Discussion in 'Small Arms and Edged Weapons' started by von Poop, May 19, 2017.
Best looking box of guns.
I sort of like & dislike these equally.
Certainly aesthetically unusual.
Rock Island Auction: Exhibition Quality Matching Pair of Cased Gold and Silver Inlaid
They look difficult to hold and fire.
Those look like dueling derringers to me......maybe they are intentionally hard to shoot??
The gold inlay is an attempt to make a silk purse out of a sow's ear.
Gun Jesus from Forgotten weapons is flashing this DP around the internerd.
And, frankly, I don't blame him.
If I ever need shooting, I want to get shot with that gun!
Nice brace of pistols there.
I really like that shotgun she has. Left-handed shooter as well.
Don't they make these anymore? I'll have two of the 20 ga. (lower).
All of these are splendid looking.
If I ever become rich (hoho), I now know that I'm collecting early semi/auto pistols.
Basically, I love 'intermediate' technology, where the designers don't yet know how something will eventually work, but are grasping their way towards the correct (slightly more boring) form.
Special Presentation: Semiauto Pistols of the 1800s:
Speaking of best looking guns: A gun dealer in Jackson, WY has a model 12 trench gun in excellent shape-complete with a bayonet. It has the flaming bomb on the receiver, the perforated handguard and of course, a bayonet lug. Couldn't get a picture but it looks to be in 98+% condition. Only $5,200.00!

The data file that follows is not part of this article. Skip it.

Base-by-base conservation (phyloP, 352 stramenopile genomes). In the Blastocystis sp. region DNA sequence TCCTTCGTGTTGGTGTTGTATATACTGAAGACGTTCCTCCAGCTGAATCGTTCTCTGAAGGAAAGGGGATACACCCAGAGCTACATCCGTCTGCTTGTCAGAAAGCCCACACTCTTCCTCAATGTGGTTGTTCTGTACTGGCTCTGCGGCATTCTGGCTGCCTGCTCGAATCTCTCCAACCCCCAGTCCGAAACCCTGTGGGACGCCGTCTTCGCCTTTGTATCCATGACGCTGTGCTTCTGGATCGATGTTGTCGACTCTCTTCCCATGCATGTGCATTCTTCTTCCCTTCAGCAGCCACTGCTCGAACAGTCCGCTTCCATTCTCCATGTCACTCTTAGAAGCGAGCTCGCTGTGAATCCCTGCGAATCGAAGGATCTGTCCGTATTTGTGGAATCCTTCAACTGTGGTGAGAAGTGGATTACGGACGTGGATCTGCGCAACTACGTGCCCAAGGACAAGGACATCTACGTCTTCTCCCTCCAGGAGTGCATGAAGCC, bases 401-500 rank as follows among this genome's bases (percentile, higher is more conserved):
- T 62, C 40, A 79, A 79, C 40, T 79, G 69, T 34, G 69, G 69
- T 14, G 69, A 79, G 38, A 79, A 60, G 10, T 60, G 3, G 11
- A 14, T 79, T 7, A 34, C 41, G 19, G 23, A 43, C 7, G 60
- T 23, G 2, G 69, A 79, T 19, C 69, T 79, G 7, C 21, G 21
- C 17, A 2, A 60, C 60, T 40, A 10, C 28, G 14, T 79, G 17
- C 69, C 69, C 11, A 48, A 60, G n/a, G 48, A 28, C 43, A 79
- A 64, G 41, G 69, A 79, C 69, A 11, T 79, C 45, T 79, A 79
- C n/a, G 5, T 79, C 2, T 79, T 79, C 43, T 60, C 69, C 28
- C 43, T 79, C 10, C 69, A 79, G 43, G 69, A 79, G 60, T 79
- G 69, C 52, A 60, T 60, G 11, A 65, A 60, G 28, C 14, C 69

Nice looking gun there. Does anyone know what it is?
I vaguely remember the pistol, slab-sided with a nicely integrated red dot but my memory fails me....Same for the shooter, Jeff Cooper ????
It's an https://www.idealconceal.com/\
Dirty Harry does not approve this weapon.
I was thinking a 38 DD. Possibly a 40?
I'll show myself out.
I wonder if they come in 44s or even 45s?
No...that's... not a gun in my pocket...
Well, here's a bit of awesome! If you've ever shot an 8mm Mauser round (from any platform) you'll note the recoil from that 180 grain slug is pretty stout, so stout that a shoulder fired full auto would require something like a 15 pound BAR or 25 pound Bren to use it effectively. Enter the Germans who introduced the FG-42 with first in-line stock and added a reciprocating mechanism wherein the action actually sinks back into the stock for half an inch or so to soak up a bit of the recoil. Over-engineered? Possibly, but the damned thing worked!
"Over-engineered? Possibly, but the damned thing worked!" Could describe many German weapons. Note the almost total absence of muzzle climb. The only knock I have on it is the horrendous muzzle flash. I think that has to do with the type of recoil compensator used.